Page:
20190602_171006.jpg

    Yesterday I washed the car and removed the Motul stickers along with some of the non-sponsor stickers that I had to put on for Hyperfest in order to make room for the Red Line stickers. I also put on the OHM Racing stickers, though finding a spot I liked for this was tough (and I'm not entirely happy where they are but it was the best compromise for me).

    I also pulled the radiator and dropped it off at RRT this morning. Unfortunately no obvious source of the leak. They're going to see if they can find it, but since it's not obvious where it's coming from my guess is it's where one or more of the rows are attaching to the end tanks, which isn't great news as that's pretty hard to fix. They told me they can use an epoxy and a vacuum to suck the epoxy into the cracks and seal, and they have one race car running on a core like this at the moment. Either way first thing to do is to pressure test it and go from there. We'll see what they say, hopefully good news in the next couple days so I can get to the track!
     

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    377 whp · 416 lb/ft · 2G DSM
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  14. TSiAWD666

    TSiAWD666 Supporting Member

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    For reference here's a stock underside showing how the frame rails, fuel lines, and that exhaust hanger occlude the underside on the left and right. Makes it a bit more clear what I did and why. Ignore the highlighted areas, I think the creator of this image was trying to identify differences in the mounting gussets for a 95-96 vs a 97-99.
    paintedxmember-1-jpg.jpg

    RRT was able to fix the leak. They found cracks near the rows by the inlet. They used a high temp and expensive epoxy to fix the cracks. They used a light vacuum to pull the epoxy into the cracks and let it cure 24 hours. Held 25 psi for 15 minutes so we were good.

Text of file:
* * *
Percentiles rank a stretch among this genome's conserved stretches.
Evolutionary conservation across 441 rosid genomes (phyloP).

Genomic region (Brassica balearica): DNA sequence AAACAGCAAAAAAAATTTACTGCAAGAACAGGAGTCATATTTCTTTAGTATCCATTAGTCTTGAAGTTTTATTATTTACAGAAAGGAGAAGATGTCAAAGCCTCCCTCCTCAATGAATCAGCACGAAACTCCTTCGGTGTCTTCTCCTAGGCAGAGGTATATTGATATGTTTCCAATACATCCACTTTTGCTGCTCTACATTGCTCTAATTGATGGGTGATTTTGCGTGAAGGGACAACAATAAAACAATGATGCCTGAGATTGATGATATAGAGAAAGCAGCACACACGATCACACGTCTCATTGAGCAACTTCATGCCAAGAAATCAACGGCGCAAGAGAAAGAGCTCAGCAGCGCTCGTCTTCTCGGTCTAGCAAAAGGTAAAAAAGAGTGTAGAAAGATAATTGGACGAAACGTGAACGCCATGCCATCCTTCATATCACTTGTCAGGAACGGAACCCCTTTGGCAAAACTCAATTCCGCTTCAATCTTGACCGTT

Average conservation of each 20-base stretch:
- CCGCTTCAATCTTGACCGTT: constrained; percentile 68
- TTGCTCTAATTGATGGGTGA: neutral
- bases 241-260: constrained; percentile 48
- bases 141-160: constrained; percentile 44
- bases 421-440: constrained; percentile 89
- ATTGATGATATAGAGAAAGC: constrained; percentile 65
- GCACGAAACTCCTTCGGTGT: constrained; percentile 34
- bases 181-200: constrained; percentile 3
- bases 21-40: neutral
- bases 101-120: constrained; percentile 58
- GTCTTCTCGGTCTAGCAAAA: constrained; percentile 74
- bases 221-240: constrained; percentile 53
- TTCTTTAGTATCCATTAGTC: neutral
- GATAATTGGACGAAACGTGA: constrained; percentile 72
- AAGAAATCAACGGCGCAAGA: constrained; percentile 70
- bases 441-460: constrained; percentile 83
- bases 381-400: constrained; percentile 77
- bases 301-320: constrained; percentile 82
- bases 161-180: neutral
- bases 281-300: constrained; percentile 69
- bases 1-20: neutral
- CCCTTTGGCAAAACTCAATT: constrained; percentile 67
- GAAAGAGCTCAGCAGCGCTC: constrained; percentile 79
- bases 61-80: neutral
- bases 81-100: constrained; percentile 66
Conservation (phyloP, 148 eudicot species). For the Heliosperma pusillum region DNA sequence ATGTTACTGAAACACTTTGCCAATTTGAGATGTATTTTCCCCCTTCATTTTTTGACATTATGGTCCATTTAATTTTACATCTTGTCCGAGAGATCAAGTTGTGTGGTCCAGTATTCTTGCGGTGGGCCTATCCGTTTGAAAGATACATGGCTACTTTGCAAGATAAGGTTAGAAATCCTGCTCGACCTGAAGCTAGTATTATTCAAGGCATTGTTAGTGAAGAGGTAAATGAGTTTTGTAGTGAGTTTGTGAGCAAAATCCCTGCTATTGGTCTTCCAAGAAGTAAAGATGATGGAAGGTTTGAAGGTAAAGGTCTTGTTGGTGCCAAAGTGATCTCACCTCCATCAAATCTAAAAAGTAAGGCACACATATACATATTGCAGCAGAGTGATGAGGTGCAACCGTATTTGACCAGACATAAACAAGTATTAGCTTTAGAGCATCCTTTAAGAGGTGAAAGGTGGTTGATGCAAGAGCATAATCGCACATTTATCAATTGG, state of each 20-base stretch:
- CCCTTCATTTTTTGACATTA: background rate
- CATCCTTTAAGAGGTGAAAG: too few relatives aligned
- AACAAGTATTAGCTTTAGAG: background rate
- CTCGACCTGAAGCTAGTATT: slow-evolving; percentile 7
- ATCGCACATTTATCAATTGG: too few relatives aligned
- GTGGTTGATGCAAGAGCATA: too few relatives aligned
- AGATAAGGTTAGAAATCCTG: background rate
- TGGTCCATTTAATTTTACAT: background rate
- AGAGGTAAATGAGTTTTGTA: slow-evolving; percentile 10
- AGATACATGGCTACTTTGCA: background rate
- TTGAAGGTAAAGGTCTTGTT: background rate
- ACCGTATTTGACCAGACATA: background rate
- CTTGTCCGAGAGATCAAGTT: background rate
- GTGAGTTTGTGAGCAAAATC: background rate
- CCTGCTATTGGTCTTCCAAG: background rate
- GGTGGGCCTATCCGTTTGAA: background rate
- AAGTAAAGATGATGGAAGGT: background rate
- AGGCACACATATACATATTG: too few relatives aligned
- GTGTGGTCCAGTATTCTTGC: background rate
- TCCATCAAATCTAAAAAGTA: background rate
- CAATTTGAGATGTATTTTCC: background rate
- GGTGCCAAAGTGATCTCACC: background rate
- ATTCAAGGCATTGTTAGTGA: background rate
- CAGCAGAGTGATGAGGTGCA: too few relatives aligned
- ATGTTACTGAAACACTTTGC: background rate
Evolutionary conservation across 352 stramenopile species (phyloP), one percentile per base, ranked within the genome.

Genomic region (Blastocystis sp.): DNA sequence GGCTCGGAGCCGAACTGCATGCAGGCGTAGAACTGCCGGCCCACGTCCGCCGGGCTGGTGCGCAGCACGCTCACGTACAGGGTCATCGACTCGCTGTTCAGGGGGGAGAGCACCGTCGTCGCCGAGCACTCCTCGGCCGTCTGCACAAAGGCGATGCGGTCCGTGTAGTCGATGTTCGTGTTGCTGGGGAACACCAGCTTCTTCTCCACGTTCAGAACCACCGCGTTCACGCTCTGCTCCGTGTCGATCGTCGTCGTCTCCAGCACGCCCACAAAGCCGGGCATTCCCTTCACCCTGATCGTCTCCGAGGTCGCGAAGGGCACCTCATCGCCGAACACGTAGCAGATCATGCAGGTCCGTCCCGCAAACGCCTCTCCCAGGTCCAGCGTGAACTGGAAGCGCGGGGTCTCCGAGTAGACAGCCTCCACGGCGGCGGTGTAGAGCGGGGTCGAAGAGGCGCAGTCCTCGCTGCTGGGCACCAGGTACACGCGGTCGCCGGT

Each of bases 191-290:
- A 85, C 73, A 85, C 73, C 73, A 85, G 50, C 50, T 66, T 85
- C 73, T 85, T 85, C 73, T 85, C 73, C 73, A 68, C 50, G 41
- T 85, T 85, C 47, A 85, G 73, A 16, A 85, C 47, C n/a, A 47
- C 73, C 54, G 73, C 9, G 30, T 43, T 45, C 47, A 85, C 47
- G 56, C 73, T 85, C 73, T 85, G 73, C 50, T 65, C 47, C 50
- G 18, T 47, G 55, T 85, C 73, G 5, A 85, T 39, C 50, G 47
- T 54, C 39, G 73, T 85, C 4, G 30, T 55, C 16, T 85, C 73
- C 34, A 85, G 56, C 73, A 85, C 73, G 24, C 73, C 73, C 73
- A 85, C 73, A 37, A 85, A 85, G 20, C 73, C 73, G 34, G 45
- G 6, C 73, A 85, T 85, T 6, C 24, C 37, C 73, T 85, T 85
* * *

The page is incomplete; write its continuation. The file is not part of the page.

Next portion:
20190605_172505.jpg
     
    Last edited: Jun 20, 2019

    Road Race Build 13K  12  371

    1999 Mitsubishi Eclipse GSX
    377 whp · 416 lb/ft · 2G DSM
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  15. TSiAWD666

    TSiAWD666 Supporting Member

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    Went out to the track on Friday afternoon to drop off the car and go through tech. Even though this meant two hours of driving extra I would at least be able to sleep in a bit more the following morning, get a better pick of paddock parking, and not be rushing in the AM to get off the trailer, get gas, get through tech, etc. Here I am before heading out:
    20190607_154328.jpg

    Got to the track right when NASA said the gates would be open and people were already well set up in the paddock, taking all the good spots. I guess they let people in much earlier. Got myself set up next to some nice people, put up the really nice tent that Red Line provided, passed through tech, and headed home.
    20190607_192113.jpg

    In the AM I went out for the warm-up session. I realized I'd not been on this track at good speed (last November doesn't count heh) since 2015. Quite a long while and while I generally know the track I knew I'd be rusty. Also I wasn't quite confident in the car handling with all the changes we'd made so I'd have to ease into those.